Man and His Fellow Men. By Samuel Lowy, M.D. (Kegan Paul. 15s.) Invisible Anatomy. By E. Graham Howe. (Faber and Faber. 10s. 6d.)
IT must surely be one of the hardest tasks in the world to write a popular book about psychology, and by no means one of the easiest to read one. Yet, to judge from the number of them that emerge each year from the publishers' offices, there must be an avid public waiting to absorb them, and sufficient heroes willing to grasp their fountain pens and struggle to meet the demand. Bravely, in book after book, the same problems are posed and dealt with, the repressed infant, the possessive mother, the sex-tormented adolescent, the over- self-conscious father, the anxiety-ridden worker, the homo-sexual, male and female, the introvert and the extrovert, and generally—to finish off with—the more complicated puzzles presented by the capital*, fascist, and communist methods of running society. There are also usually appropriate illustrations from the authors' case-books, of patients whom they have analysed and cured.
Most of these books read by the present reviewer, including the two under notice, have been obviously sincere, and, in their particular field, accomplished ; and so, having paid his tribute, he may perhaps be forgiven for a very brief diversion. For there has just been born in him a dream-book on popular psychology. It would be written by somebody who had first mastered the works of Plato, Aristotle, Bishop Berkeley and Locke—or at least had read and digested Pro- fessor Joad's latest introduction to philosophy. It would also be written by somebody capable of such precise and limpid prose as is to be found in Mr. Herbert Read's introduction to Dr. Lowy's Man and His Fellow Men. It would then begin with a brief statement by the author as to what exactly he himself meant by Mind, and where, geographically, he thought it to be situated and why. He would tell us, for instance, to start with, whether he belonged to the " immanence from elsewhere," or to the " brain-juice " school. Thus Dr. Lowy, who has not done this, refers on page r to the Mind as a "very complicated instrument." But an instrument pre-supposes a user. In the dream book the author would have told us on page a, or at any rate on page 2, what or who—if something other than Mind—this user, in his own opinion, was.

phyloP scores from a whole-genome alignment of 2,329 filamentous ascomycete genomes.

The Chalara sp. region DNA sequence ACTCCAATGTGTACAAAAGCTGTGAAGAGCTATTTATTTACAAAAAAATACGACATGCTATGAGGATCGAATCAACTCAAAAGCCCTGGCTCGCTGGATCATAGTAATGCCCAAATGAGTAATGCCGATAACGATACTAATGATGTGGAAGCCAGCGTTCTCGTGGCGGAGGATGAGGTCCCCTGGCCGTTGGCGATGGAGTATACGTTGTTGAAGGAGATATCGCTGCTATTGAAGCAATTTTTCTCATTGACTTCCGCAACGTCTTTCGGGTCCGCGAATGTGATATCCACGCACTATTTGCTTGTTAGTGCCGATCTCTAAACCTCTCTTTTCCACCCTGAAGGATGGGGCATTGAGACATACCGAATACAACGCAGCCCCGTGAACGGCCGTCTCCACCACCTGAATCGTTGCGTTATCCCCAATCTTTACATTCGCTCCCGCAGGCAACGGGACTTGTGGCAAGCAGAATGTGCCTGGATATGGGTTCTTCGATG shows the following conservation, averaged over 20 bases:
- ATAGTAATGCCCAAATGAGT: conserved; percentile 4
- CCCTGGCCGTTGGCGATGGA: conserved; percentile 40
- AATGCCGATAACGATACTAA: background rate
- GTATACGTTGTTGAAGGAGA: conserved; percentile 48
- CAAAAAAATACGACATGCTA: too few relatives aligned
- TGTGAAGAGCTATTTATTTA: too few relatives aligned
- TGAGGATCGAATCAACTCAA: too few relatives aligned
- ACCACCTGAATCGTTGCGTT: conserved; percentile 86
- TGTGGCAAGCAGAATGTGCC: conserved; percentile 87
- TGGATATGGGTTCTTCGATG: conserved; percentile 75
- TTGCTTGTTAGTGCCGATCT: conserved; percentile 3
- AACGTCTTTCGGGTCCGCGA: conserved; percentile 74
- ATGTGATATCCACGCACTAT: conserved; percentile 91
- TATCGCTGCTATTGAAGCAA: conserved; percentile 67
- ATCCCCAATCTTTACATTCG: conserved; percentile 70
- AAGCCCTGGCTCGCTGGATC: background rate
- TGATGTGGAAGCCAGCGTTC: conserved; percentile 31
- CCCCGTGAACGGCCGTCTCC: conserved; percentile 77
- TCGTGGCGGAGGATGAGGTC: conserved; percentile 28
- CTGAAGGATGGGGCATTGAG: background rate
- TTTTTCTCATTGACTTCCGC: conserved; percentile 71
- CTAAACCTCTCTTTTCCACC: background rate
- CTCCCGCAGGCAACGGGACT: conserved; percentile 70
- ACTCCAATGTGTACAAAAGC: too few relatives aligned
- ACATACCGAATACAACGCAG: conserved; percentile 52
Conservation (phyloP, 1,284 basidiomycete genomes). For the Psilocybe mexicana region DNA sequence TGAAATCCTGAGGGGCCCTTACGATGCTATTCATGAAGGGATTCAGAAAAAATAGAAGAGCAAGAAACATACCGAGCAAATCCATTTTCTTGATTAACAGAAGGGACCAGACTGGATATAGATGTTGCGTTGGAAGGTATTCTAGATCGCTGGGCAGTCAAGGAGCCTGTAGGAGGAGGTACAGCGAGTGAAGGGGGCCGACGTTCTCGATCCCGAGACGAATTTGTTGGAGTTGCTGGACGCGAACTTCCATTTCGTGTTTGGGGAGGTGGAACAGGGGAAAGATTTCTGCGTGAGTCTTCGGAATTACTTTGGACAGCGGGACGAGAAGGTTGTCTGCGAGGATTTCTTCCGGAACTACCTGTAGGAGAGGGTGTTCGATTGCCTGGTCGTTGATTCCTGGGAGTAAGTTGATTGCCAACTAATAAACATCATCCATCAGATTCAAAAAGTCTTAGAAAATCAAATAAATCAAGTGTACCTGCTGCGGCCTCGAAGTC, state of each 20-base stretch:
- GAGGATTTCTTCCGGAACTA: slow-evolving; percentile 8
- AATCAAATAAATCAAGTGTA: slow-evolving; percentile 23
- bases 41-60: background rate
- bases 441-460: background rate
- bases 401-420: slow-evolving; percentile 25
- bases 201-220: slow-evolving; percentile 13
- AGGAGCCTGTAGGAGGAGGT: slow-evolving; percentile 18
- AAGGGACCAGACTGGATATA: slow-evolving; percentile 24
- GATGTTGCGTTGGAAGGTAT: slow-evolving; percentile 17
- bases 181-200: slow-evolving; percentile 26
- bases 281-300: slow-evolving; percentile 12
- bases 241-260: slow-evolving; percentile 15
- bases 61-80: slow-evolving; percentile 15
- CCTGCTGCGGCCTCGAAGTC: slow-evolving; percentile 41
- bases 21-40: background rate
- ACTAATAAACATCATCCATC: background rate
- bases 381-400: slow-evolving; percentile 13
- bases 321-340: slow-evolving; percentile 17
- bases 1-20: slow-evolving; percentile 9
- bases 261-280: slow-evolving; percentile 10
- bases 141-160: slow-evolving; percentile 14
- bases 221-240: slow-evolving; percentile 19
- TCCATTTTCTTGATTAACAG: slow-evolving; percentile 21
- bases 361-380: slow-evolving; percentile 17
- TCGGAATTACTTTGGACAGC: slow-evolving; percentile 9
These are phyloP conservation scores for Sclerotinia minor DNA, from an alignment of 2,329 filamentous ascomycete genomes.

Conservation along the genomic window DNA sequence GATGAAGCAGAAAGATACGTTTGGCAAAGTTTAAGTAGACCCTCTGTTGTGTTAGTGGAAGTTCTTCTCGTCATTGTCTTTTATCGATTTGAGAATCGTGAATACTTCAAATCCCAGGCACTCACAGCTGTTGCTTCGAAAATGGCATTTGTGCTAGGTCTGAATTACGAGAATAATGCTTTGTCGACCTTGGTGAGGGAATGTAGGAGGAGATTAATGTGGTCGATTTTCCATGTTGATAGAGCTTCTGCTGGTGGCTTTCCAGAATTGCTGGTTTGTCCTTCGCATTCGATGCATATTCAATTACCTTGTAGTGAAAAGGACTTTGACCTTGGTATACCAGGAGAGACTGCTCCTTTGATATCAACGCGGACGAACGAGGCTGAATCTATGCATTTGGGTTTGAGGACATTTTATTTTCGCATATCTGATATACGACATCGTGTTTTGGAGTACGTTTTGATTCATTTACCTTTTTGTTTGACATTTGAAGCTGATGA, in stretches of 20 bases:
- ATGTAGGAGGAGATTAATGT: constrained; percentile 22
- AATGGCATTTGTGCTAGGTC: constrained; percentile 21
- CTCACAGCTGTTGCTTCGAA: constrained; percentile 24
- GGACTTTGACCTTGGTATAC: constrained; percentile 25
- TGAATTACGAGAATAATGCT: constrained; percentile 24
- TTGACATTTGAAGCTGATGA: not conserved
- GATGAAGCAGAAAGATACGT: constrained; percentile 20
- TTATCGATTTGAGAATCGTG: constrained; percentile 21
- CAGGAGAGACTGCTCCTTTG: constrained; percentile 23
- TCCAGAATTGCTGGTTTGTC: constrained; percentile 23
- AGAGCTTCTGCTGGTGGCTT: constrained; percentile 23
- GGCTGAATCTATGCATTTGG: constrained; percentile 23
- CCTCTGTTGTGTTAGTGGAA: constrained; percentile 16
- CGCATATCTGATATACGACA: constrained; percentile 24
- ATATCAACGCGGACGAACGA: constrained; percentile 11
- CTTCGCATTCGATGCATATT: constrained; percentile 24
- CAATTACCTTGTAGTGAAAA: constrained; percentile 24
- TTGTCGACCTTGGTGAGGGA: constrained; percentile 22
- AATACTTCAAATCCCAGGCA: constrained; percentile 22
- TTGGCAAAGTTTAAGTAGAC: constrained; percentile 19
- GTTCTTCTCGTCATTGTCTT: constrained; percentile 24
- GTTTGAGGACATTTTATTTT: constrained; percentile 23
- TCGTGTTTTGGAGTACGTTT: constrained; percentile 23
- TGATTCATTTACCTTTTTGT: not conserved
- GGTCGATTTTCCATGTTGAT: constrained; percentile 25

Similarly, with regard to the unconscious or subconscious Mind, having made it clear to his popular readers that, although a fruitful one, this was still only the assumption of a working hypothesis and not a finally established fact, he would tell us exactly what he himself thought it was, and where, geographically, he believed it to be situated. Dr. Lowy, for instance, on page to, talks about a "sub- conscious moral standard." But in the ordinary sense of the word " moral," is such a thing possible?
The author, having thus, at the outset, given us his definitions and cleared his personal decks, how much easier and more exciting t3 read—at any rate, in dreams—would be all that followed than such scholarly pages as those of Dr. Lowy, or even such an eloquent mixture as Dr. Graham Howe's of common sense and science, pic-